I recently undertook a writing assignment for Memphis magazine which involved a trip to Helena, Arkansas. My wife and I decided it would be fun to take old Highway 61, just to get a feel for what the journey must have been like 20 years ago, before the new road's casino-influenced upgrade to a zippy four-lane. It was eye-opening.
We were amazed at the contrast. There were no billboards — and no traffic — just green fields of cotton, rice, and peanuts under a big blue sky. We had the road to ourselves.
Soon, we were working our way through the bustling casino complexes of Tunica County, marveling at the new buildings, new roads, and fresh plantings of crepe myrtle and other landscaping. We drove through downtown Tunica, also landscaped, bedecked with flags, and made over to an almost Disney-esque degree. Whatever you may think of casinos, there is no denying that the resultant tax revenues have thoroughly transformed the county.
Helena, not so much. Oh, there's a casino, all right, but it's across the river in Mississippi, and the economic benefits have evidently not found their way across the bridge.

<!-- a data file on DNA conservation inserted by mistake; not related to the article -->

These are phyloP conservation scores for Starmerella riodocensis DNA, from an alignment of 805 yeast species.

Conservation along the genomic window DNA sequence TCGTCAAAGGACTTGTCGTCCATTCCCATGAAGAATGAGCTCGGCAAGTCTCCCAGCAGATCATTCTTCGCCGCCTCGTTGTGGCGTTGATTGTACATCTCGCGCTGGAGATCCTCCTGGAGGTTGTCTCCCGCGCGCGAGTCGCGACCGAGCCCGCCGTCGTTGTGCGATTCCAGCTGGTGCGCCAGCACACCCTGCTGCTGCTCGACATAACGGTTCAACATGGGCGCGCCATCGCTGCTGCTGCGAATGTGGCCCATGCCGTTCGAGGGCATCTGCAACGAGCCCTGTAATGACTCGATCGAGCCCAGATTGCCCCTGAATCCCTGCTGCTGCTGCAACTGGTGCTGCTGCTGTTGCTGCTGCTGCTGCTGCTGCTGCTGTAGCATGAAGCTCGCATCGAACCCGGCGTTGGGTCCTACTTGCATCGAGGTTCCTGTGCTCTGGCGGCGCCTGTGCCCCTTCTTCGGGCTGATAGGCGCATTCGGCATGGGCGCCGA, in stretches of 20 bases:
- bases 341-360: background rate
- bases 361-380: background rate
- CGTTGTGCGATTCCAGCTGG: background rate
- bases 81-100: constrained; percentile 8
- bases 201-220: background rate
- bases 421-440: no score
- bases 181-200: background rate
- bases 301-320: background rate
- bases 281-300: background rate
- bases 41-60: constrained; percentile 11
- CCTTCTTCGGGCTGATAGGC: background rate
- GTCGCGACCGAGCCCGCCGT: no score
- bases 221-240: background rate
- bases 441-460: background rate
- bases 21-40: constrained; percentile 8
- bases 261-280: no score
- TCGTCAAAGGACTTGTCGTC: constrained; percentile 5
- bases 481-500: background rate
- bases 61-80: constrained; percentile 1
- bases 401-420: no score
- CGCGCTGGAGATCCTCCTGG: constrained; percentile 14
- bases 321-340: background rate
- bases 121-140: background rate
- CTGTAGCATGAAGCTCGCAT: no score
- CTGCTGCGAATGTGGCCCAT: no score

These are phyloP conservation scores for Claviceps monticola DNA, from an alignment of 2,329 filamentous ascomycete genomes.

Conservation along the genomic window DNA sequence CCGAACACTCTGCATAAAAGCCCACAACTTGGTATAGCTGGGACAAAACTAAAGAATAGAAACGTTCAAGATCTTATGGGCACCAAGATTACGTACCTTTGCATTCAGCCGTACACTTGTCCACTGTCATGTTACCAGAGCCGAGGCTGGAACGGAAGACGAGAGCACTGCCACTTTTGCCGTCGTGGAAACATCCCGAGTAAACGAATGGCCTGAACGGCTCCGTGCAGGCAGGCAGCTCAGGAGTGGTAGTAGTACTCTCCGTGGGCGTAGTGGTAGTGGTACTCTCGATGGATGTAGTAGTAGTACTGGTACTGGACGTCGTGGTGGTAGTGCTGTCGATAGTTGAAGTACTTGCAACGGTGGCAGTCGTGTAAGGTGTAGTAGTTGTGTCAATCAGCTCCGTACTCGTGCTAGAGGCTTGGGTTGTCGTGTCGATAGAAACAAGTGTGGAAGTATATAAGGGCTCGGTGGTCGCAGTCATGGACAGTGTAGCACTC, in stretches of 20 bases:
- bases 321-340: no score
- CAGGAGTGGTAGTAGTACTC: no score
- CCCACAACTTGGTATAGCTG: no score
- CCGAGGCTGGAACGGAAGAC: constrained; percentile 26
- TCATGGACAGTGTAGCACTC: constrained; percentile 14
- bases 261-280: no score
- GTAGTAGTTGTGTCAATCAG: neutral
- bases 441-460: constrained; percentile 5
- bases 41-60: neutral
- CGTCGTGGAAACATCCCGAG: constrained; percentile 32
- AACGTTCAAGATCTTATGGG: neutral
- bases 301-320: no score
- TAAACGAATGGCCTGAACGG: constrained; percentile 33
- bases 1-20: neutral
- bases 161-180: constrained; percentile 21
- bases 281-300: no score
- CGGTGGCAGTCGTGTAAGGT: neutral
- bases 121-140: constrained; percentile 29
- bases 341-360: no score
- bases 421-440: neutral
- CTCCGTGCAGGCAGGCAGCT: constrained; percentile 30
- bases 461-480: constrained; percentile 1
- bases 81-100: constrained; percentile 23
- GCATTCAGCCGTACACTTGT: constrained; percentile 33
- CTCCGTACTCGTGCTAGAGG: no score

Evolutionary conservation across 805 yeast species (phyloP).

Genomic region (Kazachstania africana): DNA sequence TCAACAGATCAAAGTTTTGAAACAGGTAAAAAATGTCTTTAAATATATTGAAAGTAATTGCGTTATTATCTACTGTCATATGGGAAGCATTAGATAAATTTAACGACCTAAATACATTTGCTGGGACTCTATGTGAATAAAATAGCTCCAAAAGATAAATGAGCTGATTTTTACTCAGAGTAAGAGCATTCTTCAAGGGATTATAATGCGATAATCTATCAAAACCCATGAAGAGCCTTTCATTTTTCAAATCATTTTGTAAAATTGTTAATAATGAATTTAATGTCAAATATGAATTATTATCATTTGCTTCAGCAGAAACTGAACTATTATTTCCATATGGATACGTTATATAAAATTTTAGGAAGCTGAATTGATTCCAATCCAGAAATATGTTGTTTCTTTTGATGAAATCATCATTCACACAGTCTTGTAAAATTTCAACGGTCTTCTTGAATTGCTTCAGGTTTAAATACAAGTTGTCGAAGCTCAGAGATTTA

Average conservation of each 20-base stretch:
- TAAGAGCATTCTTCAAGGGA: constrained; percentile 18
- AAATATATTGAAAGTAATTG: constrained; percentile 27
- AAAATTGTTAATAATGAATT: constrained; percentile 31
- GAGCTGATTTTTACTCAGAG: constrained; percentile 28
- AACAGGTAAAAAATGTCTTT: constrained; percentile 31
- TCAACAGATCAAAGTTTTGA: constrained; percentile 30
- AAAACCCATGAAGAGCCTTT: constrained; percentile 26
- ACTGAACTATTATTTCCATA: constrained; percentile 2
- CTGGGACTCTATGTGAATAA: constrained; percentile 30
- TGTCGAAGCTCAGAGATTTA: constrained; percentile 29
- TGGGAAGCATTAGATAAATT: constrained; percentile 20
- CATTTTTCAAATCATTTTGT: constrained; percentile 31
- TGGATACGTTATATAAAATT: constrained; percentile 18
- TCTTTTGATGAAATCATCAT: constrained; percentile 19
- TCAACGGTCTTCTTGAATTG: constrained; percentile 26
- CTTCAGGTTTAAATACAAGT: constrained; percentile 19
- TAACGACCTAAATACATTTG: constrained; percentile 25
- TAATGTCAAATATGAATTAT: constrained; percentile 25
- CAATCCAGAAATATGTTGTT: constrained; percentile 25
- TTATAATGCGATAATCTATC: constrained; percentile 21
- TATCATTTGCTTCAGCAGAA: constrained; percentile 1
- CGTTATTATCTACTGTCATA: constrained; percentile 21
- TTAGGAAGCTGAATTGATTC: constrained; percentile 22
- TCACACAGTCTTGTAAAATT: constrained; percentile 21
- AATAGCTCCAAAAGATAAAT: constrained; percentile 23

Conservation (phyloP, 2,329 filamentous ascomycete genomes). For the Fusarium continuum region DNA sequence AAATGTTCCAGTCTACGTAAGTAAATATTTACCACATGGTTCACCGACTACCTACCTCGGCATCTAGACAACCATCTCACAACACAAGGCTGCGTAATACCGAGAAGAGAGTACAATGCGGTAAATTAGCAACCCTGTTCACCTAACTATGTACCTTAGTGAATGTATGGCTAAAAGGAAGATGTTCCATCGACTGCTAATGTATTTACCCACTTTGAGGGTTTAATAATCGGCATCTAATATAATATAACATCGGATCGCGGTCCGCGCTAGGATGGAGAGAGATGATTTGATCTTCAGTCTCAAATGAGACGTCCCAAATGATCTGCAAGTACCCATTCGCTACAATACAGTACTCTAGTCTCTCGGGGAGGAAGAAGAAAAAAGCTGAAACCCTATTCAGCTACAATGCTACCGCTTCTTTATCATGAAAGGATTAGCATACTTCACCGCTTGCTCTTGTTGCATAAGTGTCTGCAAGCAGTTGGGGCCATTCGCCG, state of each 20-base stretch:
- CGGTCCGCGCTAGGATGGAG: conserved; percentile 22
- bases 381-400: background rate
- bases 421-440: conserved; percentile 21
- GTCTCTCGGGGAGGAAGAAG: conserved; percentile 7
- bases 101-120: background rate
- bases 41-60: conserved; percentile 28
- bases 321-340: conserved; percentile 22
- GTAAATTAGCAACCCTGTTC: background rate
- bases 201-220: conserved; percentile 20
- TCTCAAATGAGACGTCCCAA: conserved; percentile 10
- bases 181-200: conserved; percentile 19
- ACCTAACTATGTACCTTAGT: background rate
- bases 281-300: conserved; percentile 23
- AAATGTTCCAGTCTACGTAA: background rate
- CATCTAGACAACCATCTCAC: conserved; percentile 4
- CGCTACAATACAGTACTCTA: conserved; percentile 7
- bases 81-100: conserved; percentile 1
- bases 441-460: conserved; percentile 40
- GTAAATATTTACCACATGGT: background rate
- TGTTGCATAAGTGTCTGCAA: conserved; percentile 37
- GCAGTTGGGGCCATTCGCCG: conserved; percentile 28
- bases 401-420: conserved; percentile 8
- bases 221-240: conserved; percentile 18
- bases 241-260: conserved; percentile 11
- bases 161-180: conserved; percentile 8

Downtown Helena is as near to a ghost town as you'll ever see. The main street, Cherry, features blocks of boarded-up buildings and, on this Sunday, was entirely empty of people or cars. We literally pulled a U-turn to take a picture and stopped on the dividing line to get a better angle. Five minutes later, we were still clicking away and still hadn't seen another human.
After spending the night in a gorgeously restored Victorian bed and breakfast (the only guests), we decided to hit a few more backroads and ended up in Friar's Point, Mississippi.
I've seen the slums of Lima, Peru, and other third-world countries, and nothing I've seen — nothing — compares to living conditions on the south side of Friar's Point. People were living in tiny boxes on cinder blocks. Mounds of trash were everywhere, being scavenged by packs of mangy dogs. It was poverty at its most abject.
These folks are living a hellish existence in the midst of millions of acres of plenty, 60 miles from Memphis. Surely there is something we can and should do.
Foreign aid comes to mind.